PARIS The United States, Europe and more than 60 other countries and international institutions offered about $20 billion in aid for Afghanistan as part of a big donors conference in Paris Thursday. But amid the public pledges of support, officials were fretting over whether the Afghan government is doing all that it can to make sure the money goes to rebuilding and not into the pockets of the country's warlords and corrupt government officials.
More than half of the pledge total came from a previous commitment by the United States to provide $10.2 billion. Britain pledged $1.2 billion over the next five years.
Some of the largest increases came from France and Japan. President Nicolas Sarkozy of France promised to "more than double" French aid, to more than $165 million over the next two years, French officials said; and Japan also doubled its aid, to $550 million. Germany offered more than $600 million over the next two years.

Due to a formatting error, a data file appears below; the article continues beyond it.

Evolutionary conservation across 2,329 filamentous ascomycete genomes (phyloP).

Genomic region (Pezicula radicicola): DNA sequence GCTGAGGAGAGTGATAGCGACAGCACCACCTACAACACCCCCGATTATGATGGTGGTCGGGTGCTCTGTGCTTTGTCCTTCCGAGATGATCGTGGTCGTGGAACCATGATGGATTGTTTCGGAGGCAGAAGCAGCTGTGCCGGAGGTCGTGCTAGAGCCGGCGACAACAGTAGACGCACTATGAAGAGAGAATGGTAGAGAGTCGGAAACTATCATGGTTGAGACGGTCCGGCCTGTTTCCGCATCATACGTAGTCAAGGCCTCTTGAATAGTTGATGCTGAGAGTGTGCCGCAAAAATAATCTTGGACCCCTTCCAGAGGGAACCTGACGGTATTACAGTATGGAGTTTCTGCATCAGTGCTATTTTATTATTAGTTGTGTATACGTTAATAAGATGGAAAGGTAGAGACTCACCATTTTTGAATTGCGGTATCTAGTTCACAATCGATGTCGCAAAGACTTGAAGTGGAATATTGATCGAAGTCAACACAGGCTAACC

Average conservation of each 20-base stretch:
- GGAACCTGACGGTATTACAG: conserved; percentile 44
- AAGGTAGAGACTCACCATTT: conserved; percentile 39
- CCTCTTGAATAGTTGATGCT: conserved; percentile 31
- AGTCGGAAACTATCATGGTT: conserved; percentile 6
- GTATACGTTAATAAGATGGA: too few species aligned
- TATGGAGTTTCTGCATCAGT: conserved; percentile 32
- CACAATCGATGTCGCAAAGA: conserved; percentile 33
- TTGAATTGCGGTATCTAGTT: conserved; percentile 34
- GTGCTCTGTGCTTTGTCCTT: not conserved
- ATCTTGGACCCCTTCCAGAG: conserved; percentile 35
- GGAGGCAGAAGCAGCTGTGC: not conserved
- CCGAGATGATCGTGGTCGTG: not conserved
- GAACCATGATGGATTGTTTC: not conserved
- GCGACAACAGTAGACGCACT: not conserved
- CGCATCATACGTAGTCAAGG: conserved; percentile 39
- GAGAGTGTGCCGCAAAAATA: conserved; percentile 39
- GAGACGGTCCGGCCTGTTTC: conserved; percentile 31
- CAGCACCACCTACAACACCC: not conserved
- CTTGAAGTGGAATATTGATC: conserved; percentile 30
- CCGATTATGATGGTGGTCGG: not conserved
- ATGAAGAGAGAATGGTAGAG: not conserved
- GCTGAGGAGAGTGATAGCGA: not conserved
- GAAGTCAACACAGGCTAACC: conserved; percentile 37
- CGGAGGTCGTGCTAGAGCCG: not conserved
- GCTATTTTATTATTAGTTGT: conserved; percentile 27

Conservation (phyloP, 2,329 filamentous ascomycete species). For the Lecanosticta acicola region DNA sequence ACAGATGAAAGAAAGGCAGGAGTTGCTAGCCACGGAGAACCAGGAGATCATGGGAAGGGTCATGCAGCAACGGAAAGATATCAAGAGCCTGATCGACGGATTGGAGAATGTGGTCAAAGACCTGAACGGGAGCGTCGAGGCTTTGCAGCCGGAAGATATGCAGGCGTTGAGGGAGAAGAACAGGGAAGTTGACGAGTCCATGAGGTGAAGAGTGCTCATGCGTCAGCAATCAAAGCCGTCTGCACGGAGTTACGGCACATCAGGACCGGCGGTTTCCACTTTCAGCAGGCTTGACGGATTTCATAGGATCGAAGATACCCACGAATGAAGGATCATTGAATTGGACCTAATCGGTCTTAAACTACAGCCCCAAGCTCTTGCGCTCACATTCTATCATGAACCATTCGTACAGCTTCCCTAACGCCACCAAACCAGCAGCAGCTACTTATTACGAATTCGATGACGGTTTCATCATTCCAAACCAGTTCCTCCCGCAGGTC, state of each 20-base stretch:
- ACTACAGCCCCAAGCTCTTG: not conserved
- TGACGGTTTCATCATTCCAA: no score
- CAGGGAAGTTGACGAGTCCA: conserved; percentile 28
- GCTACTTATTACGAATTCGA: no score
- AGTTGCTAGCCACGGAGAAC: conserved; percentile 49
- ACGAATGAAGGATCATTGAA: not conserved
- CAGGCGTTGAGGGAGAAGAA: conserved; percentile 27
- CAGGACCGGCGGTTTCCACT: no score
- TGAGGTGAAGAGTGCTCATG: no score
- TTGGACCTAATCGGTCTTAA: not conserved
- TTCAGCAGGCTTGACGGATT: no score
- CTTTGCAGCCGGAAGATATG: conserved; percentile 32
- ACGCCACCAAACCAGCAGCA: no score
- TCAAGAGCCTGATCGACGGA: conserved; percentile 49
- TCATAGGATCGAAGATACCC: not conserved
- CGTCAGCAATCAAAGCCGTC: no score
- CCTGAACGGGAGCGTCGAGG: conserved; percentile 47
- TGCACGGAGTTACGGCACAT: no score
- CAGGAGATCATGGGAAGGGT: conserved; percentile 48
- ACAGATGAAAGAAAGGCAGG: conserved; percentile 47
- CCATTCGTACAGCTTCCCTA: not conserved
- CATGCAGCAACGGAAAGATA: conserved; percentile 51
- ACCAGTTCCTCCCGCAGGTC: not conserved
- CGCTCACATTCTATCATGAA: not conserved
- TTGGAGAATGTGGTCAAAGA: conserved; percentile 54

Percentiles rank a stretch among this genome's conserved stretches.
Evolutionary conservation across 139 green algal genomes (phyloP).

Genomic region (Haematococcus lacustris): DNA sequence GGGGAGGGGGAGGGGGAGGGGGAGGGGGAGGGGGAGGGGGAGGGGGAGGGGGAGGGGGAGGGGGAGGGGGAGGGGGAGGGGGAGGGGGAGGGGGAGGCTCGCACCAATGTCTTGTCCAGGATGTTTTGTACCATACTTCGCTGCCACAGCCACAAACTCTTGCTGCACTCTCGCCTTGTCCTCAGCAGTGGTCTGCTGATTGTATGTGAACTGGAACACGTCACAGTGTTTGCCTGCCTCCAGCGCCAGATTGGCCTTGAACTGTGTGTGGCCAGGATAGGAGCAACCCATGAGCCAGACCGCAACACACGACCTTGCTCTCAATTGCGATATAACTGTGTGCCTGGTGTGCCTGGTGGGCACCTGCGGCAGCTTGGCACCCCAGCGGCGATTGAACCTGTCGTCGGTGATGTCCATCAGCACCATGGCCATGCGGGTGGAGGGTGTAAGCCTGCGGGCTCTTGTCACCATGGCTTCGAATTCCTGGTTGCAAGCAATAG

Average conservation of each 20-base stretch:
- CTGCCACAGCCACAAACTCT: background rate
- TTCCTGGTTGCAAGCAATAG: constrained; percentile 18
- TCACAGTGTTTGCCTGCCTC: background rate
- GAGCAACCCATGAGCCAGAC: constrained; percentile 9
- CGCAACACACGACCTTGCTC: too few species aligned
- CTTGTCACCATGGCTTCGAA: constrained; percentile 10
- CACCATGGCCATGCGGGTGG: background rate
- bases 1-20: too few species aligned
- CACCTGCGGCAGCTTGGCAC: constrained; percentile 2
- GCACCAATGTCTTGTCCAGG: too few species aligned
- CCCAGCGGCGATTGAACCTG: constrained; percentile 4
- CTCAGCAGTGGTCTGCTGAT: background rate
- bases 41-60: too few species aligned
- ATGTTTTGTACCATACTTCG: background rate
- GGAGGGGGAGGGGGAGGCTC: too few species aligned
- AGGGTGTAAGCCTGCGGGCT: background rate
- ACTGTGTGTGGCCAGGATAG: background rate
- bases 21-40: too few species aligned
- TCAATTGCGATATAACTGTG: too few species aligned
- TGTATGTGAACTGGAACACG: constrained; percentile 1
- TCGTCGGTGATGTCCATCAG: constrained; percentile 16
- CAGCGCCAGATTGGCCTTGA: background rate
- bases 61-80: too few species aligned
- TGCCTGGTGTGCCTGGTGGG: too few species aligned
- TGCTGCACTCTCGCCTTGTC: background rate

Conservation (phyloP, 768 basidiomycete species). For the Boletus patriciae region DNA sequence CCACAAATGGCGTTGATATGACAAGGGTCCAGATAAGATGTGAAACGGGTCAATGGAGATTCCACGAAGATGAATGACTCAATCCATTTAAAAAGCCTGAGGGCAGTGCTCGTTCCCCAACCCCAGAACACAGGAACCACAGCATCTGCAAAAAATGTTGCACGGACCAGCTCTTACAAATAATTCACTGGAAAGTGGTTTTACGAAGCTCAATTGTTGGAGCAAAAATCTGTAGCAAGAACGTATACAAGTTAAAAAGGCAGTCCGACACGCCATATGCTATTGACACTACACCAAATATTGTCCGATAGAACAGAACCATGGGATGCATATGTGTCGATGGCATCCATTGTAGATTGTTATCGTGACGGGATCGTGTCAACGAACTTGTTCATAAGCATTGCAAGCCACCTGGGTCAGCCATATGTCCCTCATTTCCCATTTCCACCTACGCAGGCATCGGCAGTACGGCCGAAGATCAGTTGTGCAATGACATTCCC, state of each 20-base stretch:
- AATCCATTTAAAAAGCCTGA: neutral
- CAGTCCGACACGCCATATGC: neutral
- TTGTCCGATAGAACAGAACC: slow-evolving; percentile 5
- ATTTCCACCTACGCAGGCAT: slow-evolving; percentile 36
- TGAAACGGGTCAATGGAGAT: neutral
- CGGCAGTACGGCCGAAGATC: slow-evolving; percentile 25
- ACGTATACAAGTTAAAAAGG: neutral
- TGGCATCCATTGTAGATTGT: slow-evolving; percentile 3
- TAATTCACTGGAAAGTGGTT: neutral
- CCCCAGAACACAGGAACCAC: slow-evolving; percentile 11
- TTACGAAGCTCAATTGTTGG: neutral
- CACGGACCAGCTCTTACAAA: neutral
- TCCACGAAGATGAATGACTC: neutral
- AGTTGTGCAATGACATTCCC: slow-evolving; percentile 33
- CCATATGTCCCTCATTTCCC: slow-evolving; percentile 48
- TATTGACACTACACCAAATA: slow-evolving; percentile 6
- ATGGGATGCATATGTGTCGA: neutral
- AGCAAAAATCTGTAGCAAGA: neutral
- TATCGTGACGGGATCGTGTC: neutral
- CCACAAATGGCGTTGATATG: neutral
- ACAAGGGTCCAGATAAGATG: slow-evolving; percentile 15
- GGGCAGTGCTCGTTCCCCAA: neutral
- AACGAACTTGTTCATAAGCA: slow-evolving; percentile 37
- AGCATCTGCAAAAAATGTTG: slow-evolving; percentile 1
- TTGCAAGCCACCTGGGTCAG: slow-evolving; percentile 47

U.S. first lady Laura Bush called on international donors to "reaffirm our commitment" to the country's success and showed slides from her recent trip to the assembled leaders, which included President Hamid Karzai of Afghanistan and U.N. Secretary-General Ban Ki-moon.
U.S. officials at the conference expressed overall satisfaction with the offerings. But an undercurrent of frustration ran throughout the meeting. U.N., European and even Bush administration officials have been voicing increased frustration with Karzai over his inability to crack down on corruption and drug trafficking in Afghanistan.
Karzai asked for $50 billion to finance a five-year development plan intended to revive Afghanistan's decrepit farming sector, promote economic development and develop and diversify the economy away from its heavy reliance on opium.
But U.S. and European officials privately expressed particular frustration over the Afghan president's refusal to arrest drug lords who are running the country's opium trade, which many international analysts say the Taliban have used to fuel their comeback.
Even the public comments at Thursday's meeting reflected that frustration. Ban said that while donors should increase aid to Afghanistan, they should also demand better standards from the Afghan government. "Every act of corruption is a deliberate act by someone in a position of authority," he said. He called for active measures to be taken to fight corruption and make sure that the money went to those who actually needed it.